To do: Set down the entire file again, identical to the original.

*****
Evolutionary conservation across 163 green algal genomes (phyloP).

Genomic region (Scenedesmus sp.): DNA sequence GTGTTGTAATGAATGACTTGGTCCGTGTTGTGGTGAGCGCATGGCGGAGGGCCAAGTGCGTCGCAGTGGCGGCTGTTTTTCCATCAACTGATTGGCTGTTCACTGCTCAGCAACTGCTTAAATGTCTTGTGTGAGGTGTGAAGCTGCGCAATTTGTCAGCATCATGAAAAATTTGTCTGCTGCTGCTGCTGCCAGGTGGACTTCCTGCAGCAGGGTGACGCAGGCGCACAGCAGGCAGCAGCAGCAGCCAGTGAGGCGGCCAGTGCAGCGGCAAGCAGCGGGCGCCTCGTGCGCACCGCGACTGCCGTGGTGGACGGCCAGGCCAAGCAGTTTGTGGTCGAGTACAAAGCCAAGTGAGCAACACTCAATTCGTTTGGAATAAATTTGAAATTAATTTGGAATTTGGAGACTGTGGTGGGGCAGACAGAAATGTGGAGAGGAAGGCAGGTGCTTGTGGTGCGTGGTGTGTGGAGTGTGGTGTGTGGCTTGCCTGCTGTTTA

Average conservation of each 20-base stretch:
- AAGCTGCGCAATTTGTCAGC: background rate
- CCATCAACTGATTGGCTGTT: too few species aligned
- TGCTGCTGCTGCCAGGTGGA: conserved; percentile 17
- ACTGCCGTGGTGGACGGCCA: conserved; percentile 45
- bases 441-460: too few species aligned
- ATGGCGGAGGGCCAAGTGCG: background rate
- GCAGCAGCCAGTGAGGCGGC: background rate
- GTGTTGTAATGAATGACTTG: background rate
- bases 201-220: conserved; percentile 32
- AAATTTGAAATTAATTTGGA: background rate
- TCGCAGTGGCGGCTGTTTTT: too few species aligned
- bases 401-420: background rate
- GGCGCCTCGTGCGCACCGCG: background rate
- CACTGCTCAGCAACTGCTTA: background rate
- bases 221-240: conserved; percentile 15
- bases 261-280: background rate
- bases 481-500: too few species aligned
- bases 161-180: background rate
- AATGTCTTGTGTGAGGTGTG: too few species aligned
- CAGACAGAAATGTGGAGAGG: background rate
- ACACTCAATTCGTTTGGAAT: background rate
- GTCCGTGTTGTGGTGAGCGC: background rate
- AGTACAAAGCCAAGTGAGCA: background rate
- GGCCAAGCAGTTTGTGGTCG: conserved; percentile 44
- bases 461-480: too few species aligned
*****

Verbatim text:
Evolutionary conservation across 163 green algal genomes (phyloP).

Genomic region (Scenedesmus sp.): DNA sequence GTGTTGTAATGAATGACTTGGTCCGTGTTGTGGTGAGCGCATGGCGGAGGGCCAAGTGCGTCGCAGTGGCGGCTGTTTTTCCATCAACTGATTGGCTGTTCACTGCTCAGCAACTGCTTAAATGTCTTGTGTGAGGTGTGAAGCTGCGCAATTTGTCAGCATCATGAAAAATTTGTCTGCTGCTGCTGCTGCCAGGTGGACTTCCTGCAGCAGGGTGACGCAGGCGCACAGCAGGCAGCAGCAGCAGCCAGTGAGGCGGCCAGTGCAGCGGCAAGCAGCGGGCGCCTCGTGCGCACCGCGACTGCCGTGGTGGACGGCCAGGCCAAGCAGTTTGTGGTCGAGTACAAAGCCAAGTGAGCAACACTCAATTCGTTTGGAATAAATTTGAAATTAATTTGGAATTTGGAGACTGTGGTGGGGCAGACAGAAATGTGGAGAGGAAGGCAGGTGCTTGTGGTGCGTGGTGTGTGGAGTGTGGTGTGTGGCTTGCCTGCTGTTTA

Average conservation of each 20-base stretch:
- AAGCTGCGCAATTTGTCAGC: background rate
- CCATCAACTGATTGGCTGTT: too few species aligned
- TGCTGCTGCTGCCAGGTGGA: conserved; percentile 17
- ACTGCCGTGGTGGACGGCCA: conserved; percentile 45
- bases 441-460: too few species aligned
- ATGGCGGAGGGCCAAGTGCG: background rate
- GCAGCAGCCAGTGAGGCGGC: background rate
- GTGTTGTAATGAATGACTTG: background rate
- bases 201-220: conserved; percentile 32
- AAATTTGAAATTAATTTGGA: background rate
- TCGCAGTGGCGGCTGTTTTT: too few species aligned
- bases 401-420: background rate
- GGCGCCTCGTGCGCACCGCG: background rate
- CACTGCTCAGCAACTGCTTA: background rate
- bases 221-240: conserved; percentile 15
- bases 261-280: background rate
- bases 481-500: too few species aligned
- bases 161-180: background rate
- AATGTCTTGTGTGAGGTGTG: too few species aligned
- CAGACAGAAATGTGGAGAGG: background rate
- ACACTCAATTCGTTTGGAAT: background rate
- GTCCGTGTTGTGGTGAGCGC: background rate
- AGTACAAAGCCAAGTGAGCA: background rate
- GGCCAAGCAGTTTGTGGTCG: conserved; percentile 44
- bases 461-480: too few species aligned